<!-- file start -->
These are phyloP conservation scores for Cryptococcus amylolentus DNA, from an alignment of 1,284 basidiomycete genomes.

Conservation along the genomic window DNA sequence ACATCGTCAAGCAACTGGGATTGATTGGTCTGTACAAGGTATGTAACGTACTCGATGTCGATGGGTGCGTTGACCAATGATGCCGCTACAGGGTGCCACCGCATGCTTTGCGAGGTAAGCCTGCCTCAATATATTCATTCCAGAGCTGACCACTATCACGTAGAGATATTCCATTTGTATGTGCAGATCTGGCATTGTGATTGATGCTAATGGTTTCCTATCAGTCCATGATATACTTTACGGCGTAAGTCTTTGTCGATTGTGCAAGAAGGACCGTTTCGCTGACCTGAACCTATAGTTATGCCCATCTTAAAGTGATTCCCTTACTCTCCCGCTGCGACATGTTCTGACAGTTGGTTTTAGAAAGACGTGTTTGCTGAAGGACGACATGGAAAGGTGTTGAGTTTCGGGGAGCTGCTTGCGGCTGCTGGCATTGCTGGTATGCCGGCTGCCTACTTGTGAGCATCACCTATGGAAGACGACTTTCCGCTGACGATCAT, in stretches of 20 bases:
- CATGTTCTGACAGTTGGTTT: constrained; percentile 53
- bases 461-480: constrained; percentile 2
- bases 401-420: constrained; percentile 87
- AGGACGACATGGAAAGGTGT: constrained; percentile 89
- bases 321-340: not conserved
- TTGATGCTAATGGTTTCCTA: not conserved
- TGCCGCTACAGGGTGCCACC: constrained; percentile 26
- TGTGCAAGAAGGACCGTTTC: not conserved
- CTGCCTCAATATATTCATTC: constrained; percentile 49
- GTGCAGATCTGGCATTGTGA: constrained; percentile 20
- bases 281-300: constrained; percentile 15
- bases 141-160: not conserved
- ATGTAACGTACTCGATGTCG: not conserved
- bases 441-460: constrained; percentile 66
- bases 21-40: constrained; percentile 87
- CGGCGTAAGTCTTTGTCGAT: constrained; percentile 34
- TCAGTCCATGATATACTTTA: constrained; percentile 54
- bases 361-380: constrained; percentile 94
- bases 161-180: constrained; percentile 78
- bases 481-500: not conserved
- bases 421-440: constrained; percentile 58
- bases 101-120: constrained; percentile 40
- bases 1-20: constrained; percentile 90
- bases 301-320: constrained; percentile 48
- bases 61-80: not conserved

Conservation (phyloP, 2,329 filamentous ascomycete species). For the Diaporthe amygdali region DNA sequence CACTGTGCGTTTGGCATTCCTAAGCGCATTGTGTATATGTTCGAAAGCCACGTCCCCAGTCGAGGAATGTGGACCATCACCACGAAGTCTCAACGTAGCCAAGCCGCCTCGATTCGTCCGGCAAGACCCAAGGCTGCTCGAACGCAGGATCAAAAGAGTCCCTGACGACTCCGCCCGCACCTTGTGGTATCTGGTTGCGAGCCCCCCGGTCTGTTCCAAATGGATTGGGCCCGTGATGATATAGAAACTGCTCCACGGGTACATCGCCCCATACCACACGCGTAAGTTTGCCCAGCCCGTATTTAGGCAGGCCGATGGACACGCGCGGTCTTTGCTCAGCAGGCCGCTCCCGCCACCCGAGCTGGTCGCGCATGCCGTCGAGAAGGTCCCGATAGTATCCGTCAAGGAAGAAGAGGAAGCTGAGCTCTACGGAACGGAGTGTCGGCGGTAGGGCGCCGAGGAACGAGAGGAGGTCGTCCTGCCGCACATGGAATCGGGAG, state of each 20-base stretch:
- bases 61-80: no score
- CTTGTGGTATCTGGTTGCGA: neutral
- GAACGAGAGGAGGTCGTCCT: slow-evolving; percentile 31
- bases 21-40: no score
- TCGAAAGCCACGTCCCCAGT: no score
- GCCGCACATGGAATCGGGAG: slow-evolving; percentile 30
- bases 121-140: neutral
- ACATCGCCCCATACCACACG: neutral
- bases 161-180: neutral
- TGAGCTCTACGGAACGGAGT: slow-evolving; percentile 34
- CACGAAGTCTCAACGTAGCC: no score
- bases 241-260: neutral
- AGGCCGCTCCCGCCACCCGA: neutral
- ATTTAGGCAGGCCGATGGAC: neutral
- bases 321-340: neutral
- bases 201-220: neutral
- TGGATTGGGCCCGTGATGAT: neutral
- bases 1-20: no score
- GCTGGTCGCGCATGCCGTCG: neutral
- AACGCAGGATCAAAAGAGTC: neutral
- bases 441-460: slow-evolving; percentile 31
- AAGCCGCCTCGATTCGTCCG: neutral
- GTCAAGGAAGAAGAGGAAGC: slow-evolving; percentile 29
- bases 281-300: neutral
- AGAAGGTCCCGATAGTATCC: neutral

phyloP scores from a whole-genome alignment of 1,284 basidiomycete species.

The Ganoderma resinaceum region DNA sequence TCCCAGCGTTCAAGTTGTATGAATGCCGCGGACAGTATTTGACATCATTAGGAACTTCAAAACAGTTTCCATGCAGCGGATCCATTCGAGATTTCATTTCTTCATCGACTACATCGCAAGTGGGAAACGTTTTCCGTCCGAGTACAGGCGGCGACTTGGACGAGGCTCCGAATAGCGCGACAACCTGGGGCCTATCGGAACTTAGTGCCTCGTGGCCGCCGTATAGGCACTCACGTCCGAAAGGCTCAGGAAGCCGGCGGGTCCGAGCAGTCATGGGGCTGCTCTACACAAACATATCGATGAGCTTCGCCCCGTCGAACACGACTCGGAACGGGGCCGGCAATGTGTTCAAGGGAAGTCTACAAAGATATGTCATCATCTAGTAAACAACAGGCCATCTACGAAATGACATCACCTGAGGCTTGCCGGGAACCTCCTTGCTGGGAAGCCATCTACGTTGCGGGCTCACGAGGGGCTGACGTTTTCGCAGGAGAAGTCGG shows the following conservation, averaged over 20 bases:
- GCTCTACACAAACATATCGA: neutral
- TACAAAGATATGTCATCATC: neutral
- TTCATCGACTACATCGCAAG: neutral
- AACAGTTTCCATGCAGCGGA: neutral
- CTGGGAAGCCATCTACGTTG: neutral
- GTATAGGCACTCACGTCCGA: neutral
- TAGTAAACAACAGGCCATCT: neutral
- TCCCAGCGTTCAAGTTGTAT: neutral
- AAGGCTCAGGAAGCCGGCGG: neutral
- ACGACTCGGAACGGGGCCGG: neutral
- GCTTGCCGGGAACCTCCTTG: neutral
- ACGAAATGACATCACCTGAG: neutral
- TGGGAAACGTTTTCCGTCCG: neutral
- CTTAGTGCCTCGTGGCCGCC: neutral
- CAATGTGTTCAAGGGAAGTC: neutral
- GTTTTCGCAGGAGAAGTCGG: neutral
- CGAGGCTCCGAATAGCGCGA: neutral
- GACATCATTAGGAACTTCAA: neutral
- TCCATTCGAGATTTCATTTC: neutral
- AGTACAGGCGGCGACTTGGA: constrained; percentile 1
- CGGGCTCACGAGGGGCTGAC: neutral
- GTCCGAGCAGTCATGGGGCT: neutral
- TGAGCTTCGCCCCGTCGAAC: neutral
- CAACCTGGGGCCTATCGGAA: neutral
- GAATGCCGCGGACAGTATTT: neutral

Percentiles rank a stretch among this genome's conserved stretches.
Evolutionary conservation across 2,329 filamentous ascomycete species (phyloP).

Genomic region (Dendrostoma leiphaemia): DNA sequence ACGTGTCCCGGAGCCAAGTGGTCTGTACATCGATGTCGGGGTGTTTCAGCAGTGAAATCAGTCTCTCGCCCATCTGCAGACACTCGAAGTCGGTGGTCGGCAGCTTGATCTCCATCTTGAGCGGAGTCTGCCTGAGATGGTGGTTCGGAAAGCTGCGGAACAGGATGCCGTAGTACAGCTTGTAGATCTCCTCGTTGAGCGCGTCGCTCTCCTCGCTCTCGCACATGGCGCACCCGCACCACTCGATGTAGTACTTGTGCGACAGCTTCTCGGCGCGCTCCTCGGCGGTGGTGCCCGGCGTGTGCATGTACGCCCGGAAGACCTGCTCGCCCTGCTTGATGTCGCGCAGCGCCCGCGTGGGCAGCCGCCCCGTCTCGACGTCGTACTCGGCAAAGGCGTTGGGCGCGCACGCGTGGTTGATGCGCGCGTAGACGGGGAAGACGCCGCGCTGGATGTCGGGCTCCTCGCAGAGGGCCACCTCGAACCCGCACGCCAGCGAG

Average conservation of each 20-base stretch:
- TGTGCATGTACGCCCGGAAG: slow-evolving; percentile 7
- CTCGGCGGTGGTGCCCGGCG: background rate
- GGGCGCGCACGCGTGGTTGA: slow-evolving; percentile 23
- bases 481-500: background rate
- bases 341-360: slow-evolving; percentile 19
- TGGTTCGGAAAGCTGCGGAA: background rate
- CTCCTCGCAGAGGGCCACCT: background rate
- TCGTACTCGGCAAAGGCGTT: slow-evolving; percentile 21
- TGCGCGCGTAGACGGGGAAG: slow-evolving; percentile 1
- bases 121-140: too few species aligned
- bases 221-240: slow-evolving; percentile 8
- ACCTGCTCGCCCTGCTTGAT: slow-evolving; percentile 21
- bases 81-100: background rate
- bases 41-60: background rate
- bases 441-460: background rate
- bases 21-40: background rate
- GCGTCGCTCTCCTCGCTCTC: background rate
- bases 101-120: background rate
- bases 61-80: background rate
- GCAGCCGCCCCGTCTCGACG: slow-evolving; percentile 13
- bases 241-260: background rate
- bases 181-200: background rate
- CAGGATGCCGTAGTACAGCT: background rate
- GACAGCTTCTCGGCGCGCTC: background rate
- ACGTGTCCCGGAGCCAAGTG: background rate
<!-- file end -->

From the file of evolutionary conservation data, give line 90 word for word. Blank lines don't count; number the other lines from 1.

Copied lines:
- TGGTTCGGAAAGCTGCGGAA: background rate